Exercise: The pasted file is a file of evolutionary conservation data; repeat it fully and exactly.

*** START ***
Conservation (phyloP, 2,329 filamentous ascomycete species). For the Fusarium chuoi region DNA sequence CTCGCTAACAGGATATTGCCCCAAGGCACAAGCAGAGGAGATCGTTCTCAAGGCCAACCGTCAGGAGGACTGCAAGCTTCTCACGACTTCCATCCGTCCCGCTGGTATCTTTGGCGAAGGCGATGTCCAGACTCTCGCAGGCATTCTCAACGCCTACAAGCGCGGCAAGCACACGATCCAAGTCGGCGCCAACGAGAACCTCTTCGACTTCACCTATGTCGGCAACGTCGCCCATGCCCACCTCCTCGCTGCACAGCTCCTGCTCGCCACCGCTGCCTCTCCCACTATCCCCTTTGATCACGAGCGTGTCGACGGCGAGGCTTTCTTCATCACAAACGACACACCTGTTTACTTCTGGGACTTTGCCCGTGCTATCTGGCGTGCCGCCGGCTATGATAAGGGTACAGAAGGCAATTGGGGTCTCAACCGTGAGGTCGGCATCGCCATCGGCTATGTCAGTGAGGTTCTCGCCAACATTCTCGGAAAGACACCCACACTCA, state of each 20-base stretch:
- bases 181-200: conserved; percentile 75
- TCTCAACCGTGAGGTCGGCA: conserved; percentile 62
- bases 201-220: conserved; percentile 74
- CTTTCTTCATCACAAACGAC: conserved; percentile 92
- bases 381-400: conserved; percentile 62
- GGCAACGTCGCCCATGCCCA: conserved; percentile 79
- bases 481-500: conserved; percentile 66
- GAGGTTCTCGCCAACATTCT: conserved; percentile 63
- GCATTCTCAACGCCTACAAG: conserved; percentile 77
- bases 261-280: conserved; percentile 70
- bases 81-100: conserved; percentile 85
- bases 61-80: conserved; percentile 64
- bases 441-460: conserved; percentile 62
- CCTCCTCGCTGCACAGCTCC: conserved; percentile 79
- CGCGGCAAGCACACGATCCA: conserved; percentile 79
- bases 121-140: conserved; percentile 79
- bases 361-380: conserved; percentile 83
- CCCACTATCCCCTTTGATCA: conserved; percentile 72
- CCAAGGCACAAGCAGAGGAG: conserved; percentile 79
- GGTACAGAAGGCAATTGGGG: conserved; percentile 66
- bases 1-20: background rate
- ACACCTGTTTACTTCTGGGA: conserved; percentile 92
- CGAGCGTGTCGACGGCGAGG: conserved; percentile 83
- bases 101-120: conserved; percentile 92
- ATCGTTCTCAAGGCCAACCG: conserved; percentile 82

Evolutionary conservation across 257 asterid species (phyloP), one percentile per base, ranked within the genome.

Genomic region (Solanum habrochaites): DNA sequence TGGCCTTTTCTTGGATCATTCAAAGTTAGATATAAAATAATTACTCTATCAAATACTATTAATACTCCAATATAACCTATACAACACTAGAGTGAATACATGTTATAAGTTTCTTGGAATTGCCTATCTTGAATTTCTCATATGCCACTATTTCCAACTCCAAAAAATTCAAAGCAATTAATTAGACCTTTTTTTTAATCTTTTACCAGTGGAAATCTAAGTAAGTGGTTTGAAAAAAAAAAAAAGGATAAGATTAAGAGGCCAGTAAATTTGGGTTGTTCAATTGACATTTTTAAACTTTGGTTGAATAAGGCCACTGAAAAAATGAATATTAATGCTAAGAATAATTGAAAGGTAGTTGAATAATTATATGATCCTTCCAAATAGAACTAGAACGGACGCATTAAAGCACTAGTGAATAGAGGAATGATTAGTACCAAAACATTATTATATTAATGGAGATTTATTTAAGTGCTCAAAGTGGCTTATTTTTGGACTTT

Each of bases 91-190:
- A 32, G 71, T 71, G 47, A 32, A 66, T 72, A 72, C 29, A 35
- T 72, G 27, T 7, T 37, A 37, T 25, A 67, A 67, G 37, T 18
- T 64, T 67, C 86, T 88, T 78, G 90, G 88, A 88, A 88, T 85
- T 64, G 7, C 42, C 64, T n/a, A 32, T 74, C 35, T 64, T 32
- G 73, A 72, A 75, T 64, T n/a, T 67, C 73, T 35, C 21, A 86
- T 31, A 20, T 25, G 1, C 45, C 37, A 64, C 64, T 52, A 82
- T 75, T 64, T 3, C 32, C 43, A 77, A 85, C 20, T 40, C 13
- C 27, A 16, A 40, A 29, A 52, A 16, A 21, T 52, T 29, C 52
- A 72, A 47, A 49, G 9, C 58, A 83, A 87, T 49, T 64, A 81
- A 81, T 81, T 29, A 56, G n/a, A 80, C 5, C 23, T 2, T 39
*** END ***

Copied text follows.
Conservation (phyloP, 2,329 filamentous ascomycete species). For the Fusarium chuoi region DNA sequence CTCGCTAACAGGATATTGCCCCAAGGCACAAGCAGAGGAGATCGTTCTCAAGGCCAACCGTCAGGAGGACTGCAAGCTTCTCACGACTTCCATCCGTCCCGCTGGTATCTTTGGCGAAGGCGATGTCCAGACTCTCGCAGGCATTCTCAACGCCTACAAGCGCGGCAAGCACACGATCCAAGTCGGCGCCAACGAGAACCTCTTCGACTTCACCTATGTCGGCAACGTCGCCCATGCCCACCTCCTCGCTGCACAGCTCCTGCTCGCCACCGCTGCCTCTCCCACTATCCCCTTTGATCACGAGCGTGTCGACGGCGAGGCTTTCTTCATCACAAACGACACACCTGTTTACTTCTGGGACTTTGCCCGTGCTATCTGGCGTGCCGCCGGCTATGATAAGGGTACAGAAGGCAATTGGGGTCTCAACCGTGAGGTCGGCATCGCCATCGGCTATGTCAGTGAGGTTCTCGCCAACATTCTCGGAAAGACACCCACACTCA, state of each 20-base stretch:
- bases 181-200: conserved; percentile 75
- TCTCAACCGTGAGGTCGGCA: conserved; percentile 62
- bases 201-220: conserved; percentile 74
- CTTTCTTCATCACAAACGAC: conserved; percentile 92
- bases 381-400: conserved; percentile 62
- GGCAACGTCGCCCATGCCCA: conserved; percentile 79
- bases 481-500: conserved; percentile 66
- GAGGTTCTCGCCAACATTCT: conserved; percentile 63
- GCATTCTCAACGCCTACAAG: conserved; percentile 77
- bases 261-280: conserved; percentile 70
- bases 81-100: conserved; percentile 85
- bases 61-80: conserved; percentile 64
- bases 441-460: conserved; percentile 62
- CCTCCTCGCTGCACAGCTCC: conserved; percentile 79
- CGCGGCAAGCACACGATCCA: conserved; percentile 79
- bases 121-140: conserved; percentile 79
- bases 361-380: conserved; percentile 83
- CCCACTATCCCCTTTGATCA: conserved; percentile 72
- CCAAGGCACAAGCAGAGGAG: conserved; percentile 79
- GGTACAGAAGGCAATTGGGG: conserved; percentile 66
- bases 1-20: background rate
- ACACCTGTTTACTTCTGGGA: conserved; percentile 92
- CGAGCGTGTCGACGGCGAGG: conserved; percentile 83
- bases 101-120: conserved; percentile 92
- ATCGTTCTCAAGGCCAACCG: conserved; percentile 82

Evolutionary conservation across 257 asterid species (phyloP), one percentile per base, ranked within the genome.

Genomic region (Solanum habrochaites): DNA sequence TGGCCTTTTCTTGGATCATTCAAAGTTAGATATAAAATAATTACTCTATCAAATACTATTAATACTCCAATATAACCTATACAACACTAGAGTGAATACATGTTATAAGTTTCTTGGAATTGCCTATCTTGAATTTCTCATATGCCACTATTTCCAACTCCAAAAAATTCAAAGCAATTAATTAGACCTTTTTTTTAATCTTTTACCAGTGGAAATCTAAGTAAGTGGTTTGAAAAAAAAAAAAAGGATAAGATTAAGAGGCCAGTAAATTTGGGTTGTTCAATTGACATTTTTAAACTTTGGTTGAATAAGGCCACTGAAAAAATGAATATTAATGCTAAGAATAATTGAAAGGTAGTTGAATAATTATATGATCCTTCCAAATAGAACTAGAACGGACGCATTAAAGCACTAGTGAATAGAGGAATGATTAGTACCAAAACATTATTATATTAATGGAGATTTATTTAAGTGCTCAAAGTGGCTTATTTTTGGACTTT

Each of bases 91-190:
- A 32, G 71, T 71, G 47, A 32, A 66, T 72, A 72, C 29, A 35
- T 72, G 27, T 7, T 37, A 37, T 25, A 67, A 67, G 37, T 18
- T 64, T 67, C 86, T 88, T 78, G 90, G 88, A 88, A 88, T 85
- T 64, G 7, C 42, C 64, T n/a, A 32, T 74, C 35, T 64, T 32
- G 73, A 72, A 75, T 64, T n/a, T 67, C 73, T 35, C 21, A 86
- T 31, A 20, T 25, G 1, C 45, C 37, A 64, C 64, T 52, A 82
- T 75, T 64, T 3, C 32, C 43, A 77, A 85, C 20, T 40, C 13
- C 27, A 16, A 40, A 29, A 52, A 16, A 21, T 52, T 29, C 52
- A 72, A 47, A 49, G 9, C 58, A 83, A 87, T 49, T 64, A 81
- A 81, T 81, T 29, A 56, G n/a, A 80, C 5, C 23, T 2, T 39